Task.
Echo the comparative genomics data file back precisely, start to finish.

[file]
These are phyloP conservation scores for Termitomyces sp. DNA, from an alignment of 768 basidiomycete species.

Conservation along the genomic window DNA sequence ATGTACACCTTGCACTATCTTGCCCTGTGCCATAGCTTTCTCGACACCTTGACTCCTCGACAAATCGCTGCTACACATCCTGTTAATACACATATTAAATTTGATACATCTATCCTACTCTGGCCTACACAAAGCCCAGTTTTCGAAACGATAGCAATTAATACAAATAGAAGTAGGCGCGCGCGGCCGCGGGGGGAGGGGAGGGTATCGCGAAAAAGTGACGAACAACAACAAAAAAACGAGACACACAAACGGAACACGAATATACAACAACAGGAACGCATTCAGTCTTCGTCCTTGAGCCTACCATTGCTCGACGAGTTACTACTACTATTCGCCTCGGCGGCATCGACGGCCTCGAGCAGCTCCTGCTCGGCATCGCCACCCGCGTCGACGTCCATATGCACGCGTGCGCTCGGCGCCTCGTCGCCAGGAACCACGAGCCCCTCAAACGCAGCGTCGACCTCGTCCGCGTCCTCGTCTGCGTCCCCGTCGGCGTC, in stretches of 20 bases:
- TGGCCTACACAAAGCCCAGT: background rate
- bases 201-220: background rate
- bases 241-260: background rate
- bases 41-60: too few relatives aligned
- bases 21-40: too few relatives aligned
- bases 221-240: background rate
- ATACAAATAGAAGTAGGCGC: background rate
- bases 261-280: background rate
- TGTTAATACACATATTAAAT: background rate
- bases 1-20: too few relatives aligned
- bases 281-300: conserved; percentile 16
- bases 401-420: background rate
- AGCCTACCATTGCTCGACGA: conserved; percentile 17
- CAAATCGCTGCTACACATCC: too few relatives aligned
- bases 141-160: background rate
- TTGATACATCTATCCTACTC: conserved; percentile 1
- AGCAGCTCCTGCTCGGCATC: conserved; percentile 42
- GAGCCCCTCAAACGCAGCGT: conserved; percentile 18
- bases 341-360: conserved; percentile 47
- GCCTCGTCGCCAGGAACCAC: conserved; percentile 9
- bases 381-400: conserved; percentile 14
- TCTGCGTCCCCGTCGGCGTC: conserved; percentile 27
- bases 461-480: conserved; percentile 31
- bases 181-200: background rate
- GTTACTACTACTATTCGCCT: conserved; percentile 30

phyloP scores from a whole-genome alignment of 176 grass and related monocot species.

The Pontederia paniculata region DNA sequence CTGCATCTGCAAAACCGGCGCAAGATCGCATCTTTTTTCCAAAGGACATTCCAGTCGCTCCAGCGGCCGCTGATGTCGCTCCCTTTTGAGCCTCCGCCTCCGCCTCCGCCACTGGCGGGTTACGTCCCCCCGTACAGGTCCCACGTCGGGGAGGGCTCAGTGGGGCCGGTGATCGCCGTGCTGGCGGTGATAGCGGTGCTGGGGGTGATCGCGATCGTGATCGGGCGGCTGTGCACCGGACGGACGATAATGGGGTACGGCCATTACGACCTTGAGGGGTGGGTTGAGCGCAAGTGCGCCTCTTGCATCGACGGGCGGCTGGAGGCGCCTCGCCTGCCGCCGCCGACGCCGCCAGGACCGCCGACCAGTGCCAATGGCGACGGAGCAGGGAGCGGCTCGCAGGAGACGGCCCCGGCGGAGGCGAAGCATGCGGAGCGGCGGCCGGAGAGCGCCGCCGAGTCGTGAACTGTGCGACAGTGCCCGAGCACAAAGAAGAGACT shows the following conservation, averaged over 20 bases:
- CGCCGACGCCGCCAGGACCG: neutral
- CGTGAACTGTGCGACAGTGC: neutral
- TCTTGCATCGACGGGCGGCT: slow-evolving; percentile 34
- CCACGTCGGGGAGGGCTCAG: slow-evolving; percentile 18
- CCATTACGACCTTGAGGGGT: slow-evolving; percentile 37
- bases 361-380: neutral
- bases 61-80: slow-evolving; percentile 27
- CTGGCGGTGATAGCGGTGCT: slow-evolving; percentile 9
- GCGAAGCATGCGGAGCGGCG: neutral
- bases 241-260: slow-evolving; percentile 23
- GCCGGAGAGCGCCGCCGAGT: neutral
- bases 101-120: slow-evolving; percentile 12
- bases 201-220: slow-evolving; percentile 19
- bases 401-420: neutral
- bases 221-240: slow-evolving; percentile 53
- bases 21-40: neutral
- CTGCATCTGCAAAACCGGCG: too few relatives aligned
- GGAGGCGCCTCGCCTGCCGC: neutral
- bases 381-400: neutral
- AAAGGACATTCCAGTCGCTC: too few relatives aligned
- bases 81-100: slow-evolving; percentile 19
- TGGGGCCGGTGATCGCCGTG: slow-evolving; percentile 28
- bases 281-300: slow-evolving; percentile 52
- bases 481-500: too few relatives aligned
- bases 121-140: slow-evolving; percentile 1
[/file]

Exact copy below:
These are phyloP conservation scores for Termitomyces sp. DNA, from an alignment of 768 basidiomycete species.

Conservation along the genomic window DNA sequence ATGTACACCTTGCACTATCTTGCCCTGTGCCATAGCTTTCTCGACACCTTGACTCCTCGACAAATCGCTGCTACACATCCTGTTAATACACATATTAAATTTGATACATCTATCCTACTCTGGCCTACACAAAGCCCAGTTTTCGAAACGATAGCAATTAATACAAATAGAAGTAGGCGCGCGCGGCCGCGGGGGGAGGGGAGGGTATCGCGAAAAAGTGACGAACAACAACAAAAAAACGAGACACACAAACGGAACACGAATATACAACAACAGGAACGCATTCAGTCTTCGTCCTTGAGCCTACCATTGCTCGACGAGTTACTACTACTATTCGCCTCGGCGGCATCGACGGCCTCGAGCAGCTCCTGCTCGGCATCGCCACCCGCGTCGACGTCCATATGCACGCGTGCGCTCGGCGCCTCGTCGCCAGGAACCACGAGCCCCTCAAACGCAGCGTCGACCTCGTCCGCGTCCTCGTCTGCGTCCCCGTCGGCGTC, in stretches of 20 bases:
- TGGCCTACACAAAGCCCAGT: background rate
- bases 201-220: background rate
- bases 241-260: background rate
- bases 41-60: too few relatives aligned
- bases 21-40: too few relatives aligned
- bases 221-240: background rate
- ATACAAATAGAAGTAGGCGC: background rate
- bases 261-280: background rate
- TGTTAATACACATATTAAAT: background rate
- bases 1-20: too few relatives aligned
- bases 281-300: conserved; percentile 16
- bases 401-420: background rate
- AGCCTACCATTGCTCGACGA: conserved; percentile 17
- CAAATCGCTGCTACACATCC: too few relatives aligned
- bases 141-160: background rate
- TTGATACATCTATCCTACTC: conserved; percentile 1
- AGCAGCTCCTGCTCGGCATC: conserved; percentile 42
- GAGCCCCTCAAACGCAGCGT: conserved; percentile 18
- bases 341-360: conserved; percentile 47
- GCCTCGTCGCCAGGAACCAC: conserved; percentile 9
- bases 381-400: conserved; percentile 14
- TCTGCGTCCCCGTCGGCGTC: conserved; percentile 27
- bases 461-480: conserved; percentile 31
- bases 181-200: background rate
- GTTACTACTACTATTCGCCT: conserved; percentile 30

phyloP scores from a whole-genome alignment of 176 grass and related monocot species.

The Pontederia paniculata region DNA sequence CTGCATCTGCAAAACCGGCGCAAGATCGCATCTTTTTTCCAAAGGACATTCCAGTCGCTCCAGCGGCCGCTGATGTCGCTCCCTTTTGAGCCTCCGCCTCCGCCTCCGCCACTGGCGGGTTACGTCCCCCCGTACAGGTCCCACGTCGGGGAGGGCTCAGTGGGGCCGGTGATCGCCGTGCTGGCGGTGATAGCGGTGCTGGGGGTGATCGCGATCGTGATCGGGCGGCTGTGCACCGGACGGACGATAATGGGGTACGGCCATTACGACCTTGAGGGGTGGGTTGAGCGCAAGTGCGCCTCTTGCATCGACGGGCGGCTGGAGGCGCCTCGCCTGCCGCCGCCGACGCCGCCAGGACCGCCGACCAGTGCCAATGGCGACGGAGCAGGGAGCGGCTCGCAGGAGACGGCCCCGGCGGAGGCGAAGCATGCGGAGCGGCGGCCGGAGAGCGCCGCCGAGTCGTGAACTGTGCGACAGTGCCCGAGCACAAAGAAGAGACT shows the following conservation, averaged over 20 bases:
- CGCCGACGCCGCCAGGACCG: neutral
- CGTGAACTGTGCGACAGTGC: neutral
- TCTTGCATCGACGGGCGGCT: slow-evolving; percentile 34
- CCACGTCGGGGAGGGCTCAG: slow-evolving; percentile 18
- CCATTACGACCTTGAGGGGT: slow-evolving; percentile 37
- bases 361-380: neutral
- bases 61-80: slow-evolving; percentile 27
- CTGGCGGTGATAGCGGTGCT: slow-evolving; percentile 9
- GCGAAGCATGCGGAGCGGCG: neutral
- bases 241-260: slow-evolving; percentile 23
- GCCGGAGAGCGCCGCCGAGT: neutral
- bases 101-120: slow-evolving; percentile 12
- bases 201-220: slow-evolving; percentile 19
- bases 401-420: neutral
- bases 221-240: slow-evolving; percentile 53
- bases 21-40: neutral
- CTGCATCTGCAAAACCGGCG: too few relatives aligned
- GGAGGCGCCTCGCCTGCCGC: neutral
- bases 381-400: neutral
- AAAGGACATTCCAGTCGCTC: too few relatives aligned
- bases 81-100: slow-evolving; percentile 19
- TGGGGCCGGTGATCGCCGTG: slow-evolving; percentile 28
- bases 281-300: slow-evolving; percentile 52
- bases 481-500: too few relatives aligned
- bases 121-140: slow-evolving; percentile 1